One of the major elements in the natural cycle of low pathogenic avian influenza (LPAI) is the role played by wild waterfowl. Scientists have long recognized that wild waterfowl serve as reservoirs for LPAI which can mutate into HPAI when introduced to flocks of domestic birds (Alexander, 2007). However, HPAI infected waterfowl may travel over distances (Gaidet et al., 2008; Gilbert et al., 2010; Prosser et al., 2011; Jeong et al., 2014) or maintain infections without displaying clinical signs (Gaidet et al., 2008; Nemeth et al., 2013; Spackman et al., 2017; van den Brand et al., 2018). Concurrent outbreaks in domestic poultry and wild waterfowl (Lyecett et al., 2016; Lee et al., 2017) have led scientists to recognize the role of wild birds as potential vectors for HPAI (Takekawa et al., 2010a; Saito et al., 2015; Lee et al., 2017). Due to the role of wild waterfowl in the transmission, evolution, and spread of AIVs, scientists have begun to incorporate wild bird movement ecology into avian influenza outbreak modeling efforts (Newman et al., 2012; Prosser et al., 2016).

In an effort to better understand the migratory ecology of waterfowl throughout the East Asia-Australasian Flyway (EAAF), there is a growing literature base of telemetry studies in this region. Previous work includes mallard (Anas platyrhynchos) from Japan (Yamaguchi et al., 2008), China (Takekawa et al., 2010b), and South Korea (Shin et al., 2015), and northern pintail from Japan (Anas acuta; Yamaguchi et al., 2010; Hupp et al., 2011) and China (Palm et al., 2015). Additionally, telemetry data exists for species such as Baikal teal (Anas formosa), common teal (Anas crecca), Eurasian wigeon (Anas penelope), falcated teal (Anas falcata), garganey (Anas querquedula), and Chinese spotbill (Anas zonorhyncha; Takekawa et al., 2010b). Many of these species migrate through the Yellow Sea region, an area with a recognized importance to waterbirds in general as noted by the collection of RAMSAR sites in this area (Bird Life International, 2009). The Yellow Sea region serves as an important stopover area for migratory waterfowl and other waterbirds (Takekawa et al., 2010b; Palm et al., 2015; Peng et al., 2017; Xia et al., 2017) but rapid land use change is reducing available migration habitats (Murray et al., 2014; Melville et al., 2016; Szabo et al., 2016).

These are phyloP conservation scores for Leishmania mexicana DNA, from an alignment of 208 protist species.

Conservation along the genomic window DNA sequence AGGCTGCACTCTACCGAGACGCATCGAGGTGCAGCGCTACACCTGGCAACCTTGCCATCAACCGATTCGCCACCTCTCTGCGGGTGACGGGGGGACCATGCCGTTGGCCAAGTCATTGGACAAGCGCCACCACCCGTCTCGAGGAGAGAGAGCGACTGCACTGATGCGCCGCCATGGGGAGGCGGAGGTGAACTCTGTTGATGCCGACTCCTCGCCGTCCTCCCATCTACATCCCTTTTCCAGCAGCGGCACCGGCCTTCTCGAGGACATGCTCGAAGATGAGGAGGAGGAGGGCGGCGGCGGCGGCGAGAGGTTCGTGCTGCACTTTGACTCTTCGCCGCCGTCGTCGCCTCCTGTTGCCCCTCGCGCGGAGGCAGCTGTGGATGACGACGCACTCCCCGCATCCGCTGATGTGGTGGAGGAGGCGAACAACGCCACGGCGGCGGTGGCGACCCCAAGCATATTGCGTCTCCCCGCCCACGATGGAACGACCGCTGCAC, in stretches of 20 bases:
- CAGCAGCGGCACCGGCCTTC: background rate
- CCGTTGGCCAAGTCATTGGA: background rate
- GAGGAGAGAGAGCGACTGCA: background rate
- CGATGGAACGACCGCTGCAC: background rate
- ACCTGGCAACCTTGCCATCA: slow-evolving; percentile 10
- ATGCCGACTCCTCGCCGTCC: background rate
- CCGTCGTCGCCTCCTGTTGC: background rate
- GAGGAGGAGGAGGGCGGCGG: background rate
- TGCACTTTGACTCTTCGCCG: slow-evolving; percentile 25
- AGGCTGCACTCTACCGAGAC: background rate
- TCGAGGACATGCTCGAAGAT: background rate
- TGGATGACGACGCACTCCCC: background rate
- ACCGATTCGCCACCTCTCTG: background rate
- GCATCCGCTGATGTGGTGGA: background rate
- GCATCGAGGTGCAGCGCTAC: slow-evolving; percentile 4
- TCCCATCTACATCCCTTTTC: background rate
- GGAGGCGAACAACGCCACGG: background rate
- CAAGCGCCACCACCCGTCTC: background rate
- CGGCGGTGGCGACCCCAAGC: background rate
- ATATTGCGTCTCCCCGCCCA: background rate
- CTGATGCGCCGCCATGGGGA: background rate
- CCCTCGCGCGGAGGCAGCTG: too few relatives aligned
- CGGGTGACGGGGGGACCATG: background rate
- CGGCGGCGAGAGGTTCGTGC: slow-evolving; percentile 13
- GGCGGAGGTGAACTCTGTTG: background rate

Despite the growing literature for waterfowl movements in the EAAF, lack of movement information for waterfowl in key wintering areas such as Hong Kong where several avian influenza outbreaks have emerged (Guan et al., 2002; Sims et al., 2003; Sturm-Ramirez et al., 2004) places significant limitations on the ability of researchers and managers to incorporate wild bird behavior into disease modeling and management. For instance, infection prevalence varies between species (Hill et al., 2010, 2012b; Gonzalez-Reiche et al., 2016), suggesting that waterfowl density alone may not be enough to predict transmission risk at the domestic-wild bird interface. Instead, knowing the species composition at this interface across space and time may be more informative, and to account for this, species-specific migration data are required. It is important to understand the migratory behavior of a species from their major wintering locations, as migratory endpoints and stopover locations can differ between individuals from the same wintering grounds (Webster et al., 2002). By migrating to different areas, individuals may be exposed to different viral strains which they may transmit to the wintering grounds (Hill et al., 2012b, 2016). An example of variation in migratory strategies has been reported for mallards wintering in California, where birds at a single wintering ground migrated from three different breeding locations separated by large distances (Hill et al., 2012a). Thus, to adequately represent the spatio-temporal distribution of waterfowl and the inherent role this plays in AIV transmission risk, waterfowl species should not be treated as interchangeable or equal contributors.